On May 10, 2016, the Missouri Commercial Receivership Act (the “Act”) was passed by the Missouri General Assembly as SB 578. The proposed Act provides a complete statutory structure for the appointment of receivers and the administration of receiverships within the state.

Currently, Missouri law regarding receiverships is largely based on case law, in addition to very limited statutory authority. As a result, receivership law can be somewhat confusing and inconsistently applied.

The Missouri Commercial Receivership Act clarifies the manner in which receivers are appointed to take control of the assets and operations of commercial entities. In particular, the Act (a) specifies the situations in which receivers may be appointed; (b) sets forth the requirements for a party to serve as a receiver; (c) specifies the powers that may be granted to receivers; (d) provides reporting requirements for receivers; and (e) establishes judicial immunity for receivers. The Act also distinguishes between general receiverships, in which a receiver is appointed to take control of all or substantially all of a debtor’s assets, and limited receiverships, in which a receiver is only appointed to take control of specific property.

One of the most common situations in which courts appoint receivers is at the request of a secured lender seeking to enforce obligations against a defaulting borrower. In such situations, the Act’s provisions addressing the appointment of receivers may be particularly relevant for banks. In contrast to the existing statute, the Act identifies several specific scenarios in which the appointment of a receiver is appropriate, in addition to providing courts with fairly broad discretion in the appointment of receivers. Additionally, the Act specifies that the appointment of a receiver may be sought as an independent remedy and is not required to be ancillary to another claim. This is a direct change from existing law, which requires a request for the appointment of a receiver to be tied to another cause of action. As a result of the change, banks may have more flexibility in seeking the appointment of receivers, even in situations in which they do not wish to pursue other claims.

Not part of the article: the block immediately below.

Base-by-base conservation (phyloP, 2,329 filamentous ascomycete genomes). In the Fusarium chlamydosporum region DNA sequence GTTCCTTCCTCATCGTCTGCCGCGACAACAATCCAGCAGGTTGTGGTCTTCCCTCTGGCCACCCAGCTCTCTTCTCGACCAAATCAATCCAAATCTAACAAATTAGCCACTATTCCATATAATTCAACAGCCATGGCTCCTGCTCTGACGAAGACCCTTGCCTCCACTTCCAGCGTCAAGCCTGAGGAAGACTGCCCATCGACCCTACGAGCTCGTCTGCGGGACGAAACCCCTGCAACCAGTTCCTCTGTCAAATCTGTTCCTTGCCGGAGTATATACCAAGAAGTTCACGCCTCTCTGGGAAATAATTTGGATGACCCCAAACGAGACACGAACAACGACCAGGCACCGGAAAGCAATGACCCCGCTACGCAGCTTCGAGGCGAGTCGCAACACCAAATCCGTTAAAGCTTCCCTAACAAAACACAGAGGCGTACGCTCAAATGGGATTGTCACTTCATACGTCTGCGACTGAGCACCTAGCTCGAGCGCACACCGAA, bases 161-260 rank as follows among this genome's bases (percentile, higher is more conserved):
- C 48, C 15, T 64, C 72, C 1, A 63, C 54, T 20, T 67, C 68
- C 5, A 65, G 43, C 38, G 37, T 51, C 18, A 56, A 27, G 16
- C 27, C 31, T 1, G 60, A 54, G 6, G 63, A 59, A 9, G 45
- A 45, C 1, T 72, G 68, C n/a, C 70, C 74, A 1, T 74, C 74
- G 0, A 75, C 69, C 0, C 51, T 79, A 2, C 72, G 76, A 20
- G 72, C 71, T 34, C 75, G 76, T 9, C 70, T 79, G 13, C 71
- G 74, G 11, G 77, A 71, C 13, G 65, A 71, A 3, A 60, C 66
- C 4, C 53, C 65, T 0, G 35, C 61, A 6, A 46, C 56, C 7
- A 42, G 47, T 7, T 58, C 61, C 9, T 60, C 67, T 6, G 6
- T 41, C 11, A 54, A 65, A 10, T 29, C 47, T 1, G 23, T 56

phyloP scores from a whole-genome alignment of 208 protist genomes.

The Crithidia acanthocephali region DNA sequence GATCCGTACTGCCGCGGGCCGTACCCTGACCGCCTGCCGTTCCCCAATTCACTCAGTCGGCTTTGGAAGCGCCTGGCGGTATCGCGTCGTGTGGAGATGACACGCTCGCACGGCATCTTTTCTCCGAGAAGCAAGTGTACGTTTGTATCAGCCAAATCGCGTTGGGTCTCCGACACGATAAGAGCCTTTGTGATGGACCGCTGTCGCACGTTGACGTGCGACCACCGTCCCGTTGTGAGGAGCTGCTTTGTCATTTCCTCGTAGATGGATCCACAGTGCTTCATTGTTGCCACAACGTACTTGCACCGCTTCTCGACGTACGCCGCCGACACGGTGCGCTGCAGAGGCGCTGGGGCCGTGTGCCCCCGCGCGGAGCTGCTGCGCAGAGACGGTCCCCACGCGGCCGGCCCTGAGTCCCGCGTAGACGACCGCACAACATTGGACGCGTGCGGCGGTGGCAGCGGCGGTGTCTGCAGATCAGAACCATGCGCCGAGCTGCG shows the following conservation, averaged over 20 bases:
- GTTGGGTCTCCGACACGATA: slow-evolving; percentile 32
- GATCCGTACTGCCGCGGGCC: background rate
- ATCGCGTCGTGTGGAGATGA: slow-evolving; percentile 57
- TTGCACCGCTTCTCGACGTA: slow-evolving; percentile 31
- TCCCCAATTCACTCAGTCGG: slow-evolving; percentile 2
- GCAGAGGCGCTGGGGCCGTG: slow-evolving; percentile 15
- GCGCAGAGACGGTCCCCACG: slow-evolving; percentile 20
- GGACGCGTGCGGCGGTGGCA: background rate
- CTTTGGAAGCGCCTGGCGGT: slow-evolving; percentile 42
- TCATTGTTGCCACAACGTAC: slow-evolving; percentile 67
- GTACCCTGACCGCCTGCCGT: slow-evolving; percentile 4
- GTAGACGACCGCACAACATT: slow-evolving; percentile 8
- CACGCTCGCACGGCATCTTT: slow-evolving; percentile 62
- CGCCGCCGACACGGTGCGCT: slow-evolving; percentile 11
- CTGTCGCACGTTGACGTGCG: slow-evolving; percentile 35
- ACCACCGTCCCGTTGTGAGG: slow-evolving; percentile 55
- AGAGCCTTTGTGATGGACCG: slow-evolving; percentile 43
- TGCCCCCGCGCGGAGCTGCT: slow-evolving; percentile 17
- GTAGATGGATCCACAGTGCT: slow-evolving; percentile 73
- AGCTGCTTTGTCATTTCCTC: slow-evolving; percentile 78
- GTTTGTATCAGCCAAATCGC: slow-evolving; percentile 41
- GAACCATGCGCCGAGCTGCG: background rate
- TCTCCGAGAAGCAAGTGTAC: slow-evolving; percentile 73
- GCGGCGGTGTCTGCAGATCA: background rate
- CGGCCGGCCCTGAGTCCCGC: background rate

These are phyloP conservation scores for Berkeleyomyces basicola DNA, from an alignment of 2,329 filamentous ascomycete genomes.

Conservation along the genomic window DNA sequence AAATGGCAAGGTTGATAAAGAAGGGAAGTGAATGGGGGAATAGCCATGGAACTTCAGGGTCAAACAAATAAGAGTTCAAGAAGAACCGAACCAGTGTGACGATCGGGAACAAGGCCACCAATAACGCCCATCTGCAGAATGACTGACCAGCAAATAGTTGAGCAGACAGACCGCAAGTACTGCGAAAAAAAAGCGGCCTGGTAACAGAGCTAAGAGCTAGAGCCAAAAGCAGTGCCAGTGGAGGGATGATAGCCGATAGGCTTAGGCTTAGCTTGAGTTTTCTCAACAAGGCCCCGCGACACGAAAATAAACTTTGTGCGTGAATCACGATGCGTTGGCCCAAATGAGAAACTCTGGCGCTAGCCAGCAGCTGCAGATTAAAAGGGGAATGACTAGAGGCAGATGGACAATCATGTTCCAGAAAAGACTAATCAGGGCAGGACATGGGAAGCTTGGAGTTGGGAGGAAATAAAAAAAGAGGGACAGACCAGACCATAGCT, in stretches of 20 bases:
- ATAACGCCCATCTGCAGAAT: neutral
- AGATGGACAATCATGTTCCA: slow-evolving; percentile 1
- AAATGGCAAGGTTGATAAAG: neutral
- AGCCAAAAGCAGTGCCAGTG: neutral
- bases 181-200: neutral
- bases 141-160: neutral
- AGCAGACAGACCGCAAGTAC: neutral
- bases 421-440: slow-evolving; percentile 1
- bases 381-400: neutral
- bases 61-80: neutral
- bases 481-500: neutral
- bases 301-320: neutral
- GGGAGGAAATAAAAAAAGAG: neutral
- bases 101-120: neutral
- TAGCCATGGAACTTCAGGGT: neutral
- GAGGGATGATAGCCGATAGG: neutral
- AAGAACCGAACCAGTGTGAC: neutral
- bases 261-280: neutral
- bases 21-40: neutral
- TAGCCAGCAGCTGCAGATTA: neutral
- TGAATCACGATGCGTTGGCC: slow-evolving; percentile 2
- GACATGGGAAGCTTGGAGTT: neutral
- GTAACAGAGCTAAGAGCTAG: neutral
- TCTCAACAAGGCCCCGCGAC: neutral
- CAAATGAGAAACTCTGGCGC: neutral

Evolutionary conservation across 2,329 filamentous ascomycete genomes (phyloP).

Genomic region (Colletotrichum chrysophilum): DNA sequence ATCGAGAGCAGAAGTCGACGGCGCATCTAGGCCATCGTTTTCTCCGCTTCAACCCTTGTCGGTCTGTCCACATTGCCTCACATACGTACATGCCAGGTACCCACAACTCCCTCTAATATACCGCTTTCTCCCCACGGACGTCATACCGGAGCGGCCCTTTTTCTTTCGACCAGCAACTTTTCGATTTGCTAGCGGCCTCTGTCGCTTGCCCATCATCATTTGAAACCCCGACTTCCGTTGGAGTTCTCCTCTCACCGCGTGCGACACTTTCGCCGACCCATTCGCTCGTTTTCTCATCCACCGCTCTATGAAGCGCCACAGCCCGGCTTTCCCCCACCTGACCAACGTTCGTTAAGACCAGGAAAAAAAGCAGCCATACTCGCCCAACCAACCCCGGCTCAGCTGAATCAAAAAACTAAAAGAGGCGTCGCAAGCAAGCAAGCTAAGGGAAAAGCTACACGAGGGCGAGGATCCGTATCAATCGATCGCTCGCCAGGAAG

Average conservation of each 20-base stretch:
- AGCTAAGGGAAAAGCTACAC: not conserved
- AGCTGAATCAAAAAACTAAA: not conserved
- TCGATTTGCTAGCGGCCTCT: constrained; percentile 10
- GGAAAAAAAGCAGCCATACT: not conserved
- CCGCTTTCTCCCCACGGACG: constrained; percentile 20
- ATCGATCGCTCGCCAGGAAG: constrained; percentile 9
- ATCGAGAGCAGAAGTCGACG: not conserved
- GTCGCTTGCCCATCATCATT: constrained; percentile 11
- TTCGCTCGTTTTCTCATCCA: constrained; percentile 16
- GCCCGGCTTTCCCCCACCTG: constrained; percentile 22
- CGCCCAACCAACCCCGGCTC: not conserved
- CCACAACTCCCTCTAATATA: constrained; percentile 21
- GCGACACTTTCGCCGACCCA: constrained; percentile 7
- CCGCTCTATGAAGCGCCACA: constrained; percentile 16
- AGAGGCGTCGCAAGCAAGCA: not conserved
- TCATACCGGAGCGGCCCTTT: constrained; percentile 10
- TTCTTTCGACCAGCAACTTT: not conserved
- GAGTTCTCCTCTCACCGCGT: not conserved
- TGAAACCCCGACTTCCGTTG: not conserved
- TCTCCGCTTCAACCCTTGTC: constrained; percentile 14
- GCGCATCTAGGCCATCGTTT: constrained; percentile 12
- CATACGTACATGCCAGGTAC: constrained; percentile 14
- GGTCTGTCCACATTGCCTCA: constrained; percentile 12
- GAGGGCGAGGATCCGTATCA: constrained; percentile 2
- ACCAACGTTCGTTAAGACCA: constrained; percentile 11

The Act provides procedures for parties in interest to receive notice of receivership proceedings and would establish a claims administration process. The claims administration process is of particular importance for banks. In many ways, the claims administration process is similar to a bankruptcy claims process. Consequently, even in situations where a bank’s borrower has been placed in a receivership at the request of a party other than the bank, the bank will likely want to participate in the claims process.

Some commentators speculate that the Act will lead to an increase in the number of receiverships. As a result, banks may be required to understand and participate in the receivership process to a much greater degree.

The Act is the culmination of an intensive drafting process overseen by the Subcommittee on Commercial Receivership, a subcommittee of the MoBar Bankruptcy—Creditors & Debtors Rights Committee. The Subcommittee was led by Eric Peterson of the Spencer Fane St. Louis office and included insolvency law professionals from across Missouri, including: Mark Stingley of Bryan Cave, John Reed of Pletz and Reed P.C., Thomas O’Neil, Norman Lampton, Tamara Kopp of the Missouri Department of Insurance, Cheryl Kelly and Brian Hockett of Thompson Coburn LLP, Eric Johnson of Spencer Fane LLP, Robert Hammeke of Dentons LLP, Robert Eggmann of Desai Eggmann Mason LLC, Bryan Bacon, and Dave Angle of Angle Wilson Law LLC.

The bill has been sent to the Governor for final approval, and if approved by the Governor, would have an effective date of Aug. 28, 2016.